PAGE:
Jason Roy return the catalyst for England glory

2019 Cricket World Cup
Jason Roy England

A good start to an innings is always the one sought after by the management and that is precisely what Jason Roy brings to the table. A tall right-handed batsman primarily, Roy brings much more to the batting order by being the glue.

In his absence at times, Alex Hales has filled in and slotted at the top of the order. However, the absence of Hales as a back-up opener meant only one thing that England needed to keep Roy wrapped in cotton wool.

England came into the 2019 World Cup as the No.1 ODI team thanks to their exploits in the limited overs scene over the past 12 months. They have steam-rolled past giants like India and Australia at home, thanks to the exploits of the right-handed opener and his formidable partnership with fellow right-hander Jonny Bairstow.

The way the pair batted; it gave England the perfect head-start going into the middle phase of the innings. England’s batting depth meant that they could capitalise on the start, with Joe Root, Eoin Morgan and Jos Buttler to follow in the batting order.

Early in 2018, batting first on a good Melbourne track, Australia set a respectable target of 304 at the end of their 50 overs with Finch scoring a century for the hosts. For England, their openers had to fire away from the start. Mitchell Starc, however, had other ideas, dismissing the English opener for 14 runs before Alex Hales fell to Pat Cummins from the other end.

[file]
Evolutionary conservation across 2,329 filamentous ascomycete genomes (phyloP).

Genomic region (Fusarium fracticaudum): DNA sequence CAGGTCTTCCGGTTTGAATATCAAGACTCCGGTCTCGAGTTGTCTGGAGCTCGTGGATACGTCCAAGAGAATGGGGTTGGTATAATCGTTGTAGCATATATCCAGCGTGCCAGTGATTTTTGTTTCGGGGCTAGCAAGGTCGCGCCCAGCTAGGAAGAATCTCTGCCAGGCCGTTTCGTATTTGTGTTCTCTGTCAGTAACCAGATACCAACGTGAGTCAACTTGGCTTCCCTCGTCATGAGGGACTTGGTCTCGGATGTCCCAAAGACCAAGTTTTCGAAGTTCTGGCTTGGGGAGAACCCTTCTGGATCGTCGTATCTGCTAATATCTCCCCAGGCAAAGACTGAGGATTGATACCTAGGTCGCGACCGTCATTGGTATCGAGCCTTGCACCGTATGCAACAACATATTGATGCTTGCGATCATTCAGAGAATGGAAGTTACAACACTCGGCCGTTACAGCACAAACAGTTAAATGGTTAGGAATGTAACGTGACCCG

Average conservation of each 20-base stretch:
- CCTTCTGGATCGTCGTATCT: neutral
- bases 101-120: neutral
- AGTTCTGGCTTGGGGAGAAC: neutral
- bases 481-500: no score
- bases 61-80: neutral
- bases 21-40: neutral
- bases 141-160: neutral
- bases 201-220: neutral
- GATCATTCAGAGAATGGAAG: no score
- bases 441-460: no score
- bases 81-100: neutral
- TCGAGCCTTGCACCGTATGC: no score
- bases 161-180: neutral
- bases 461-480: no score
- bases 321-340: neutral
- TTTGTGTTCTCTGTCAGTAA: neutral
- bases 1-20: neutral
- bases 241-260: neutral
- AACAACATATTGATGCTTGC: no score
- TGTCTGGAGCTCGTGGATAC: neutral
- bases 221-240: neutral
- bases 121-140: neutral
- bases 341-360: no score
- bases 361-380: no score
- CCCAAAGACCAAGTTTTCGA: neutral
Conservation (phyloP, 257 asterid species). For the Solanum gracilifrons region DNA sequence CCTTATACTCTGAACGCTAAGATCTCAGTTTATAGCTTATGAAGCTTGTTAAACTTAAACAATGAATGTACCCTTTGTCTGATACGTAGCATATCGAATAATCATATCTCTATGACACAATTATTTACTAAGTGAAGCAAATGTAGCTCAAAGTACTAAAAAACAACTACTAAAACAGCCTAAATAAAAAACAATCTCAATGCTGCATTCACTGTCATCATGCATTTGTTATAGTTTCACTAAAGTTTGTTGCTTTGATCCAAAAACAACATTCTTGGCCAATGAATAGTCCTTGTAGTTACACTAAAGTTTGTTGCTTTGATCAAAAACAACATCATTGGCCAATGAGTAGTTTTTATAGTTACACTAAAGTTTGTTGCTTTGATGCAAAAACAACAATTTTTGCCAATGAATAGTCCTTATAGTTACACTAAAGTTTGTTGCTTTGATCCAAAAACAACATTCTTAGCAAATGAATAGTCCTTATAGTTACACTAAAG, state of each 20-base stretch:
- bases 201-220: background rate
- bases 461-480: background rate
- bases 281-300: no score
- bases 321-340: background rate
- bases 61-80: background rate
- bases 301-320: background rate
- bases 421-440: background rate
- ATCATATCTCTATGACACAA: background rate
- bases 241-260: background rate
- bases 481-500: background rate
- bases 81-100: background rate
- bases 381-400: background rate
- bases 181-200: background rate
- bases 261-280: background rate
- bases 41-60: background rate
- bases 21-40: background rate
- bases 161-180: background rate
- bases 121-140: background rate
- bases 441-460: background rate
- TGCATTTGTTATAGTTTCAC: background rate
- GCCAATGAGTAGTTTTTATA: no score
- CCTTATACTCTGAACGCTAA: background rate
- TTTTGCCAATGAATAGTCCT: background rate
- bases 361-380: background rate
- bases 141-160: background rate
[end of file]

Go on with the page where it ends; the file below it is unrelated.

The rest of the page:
Could Roy hold it together?

Two people who still held the key against the aggressive Australian bowling attack were Roy and Root. The duo added 220 runs together, and from 60-2 to 280-3 put England in the driving seat against the mighty Australians. Roy was at his aggressive best, and never stepped down his intensity. There was one thing that we saw from Roy that day, and that is he can play a calculated innings when the situation requires of him.

After hitting a boundary in the 10th over of the innings, Roy and Root played patiently for loose deliveries to hit which eventually came by in the 21st over of the innings. He only took the risk when it was required of him and only when the asking rate seemed to peek ahead of England. Roy’s hundred came in the 27th over when pulled Andrew Tye and ran hard and across the 21 yards thrice to bring up his fourth ODI hundred.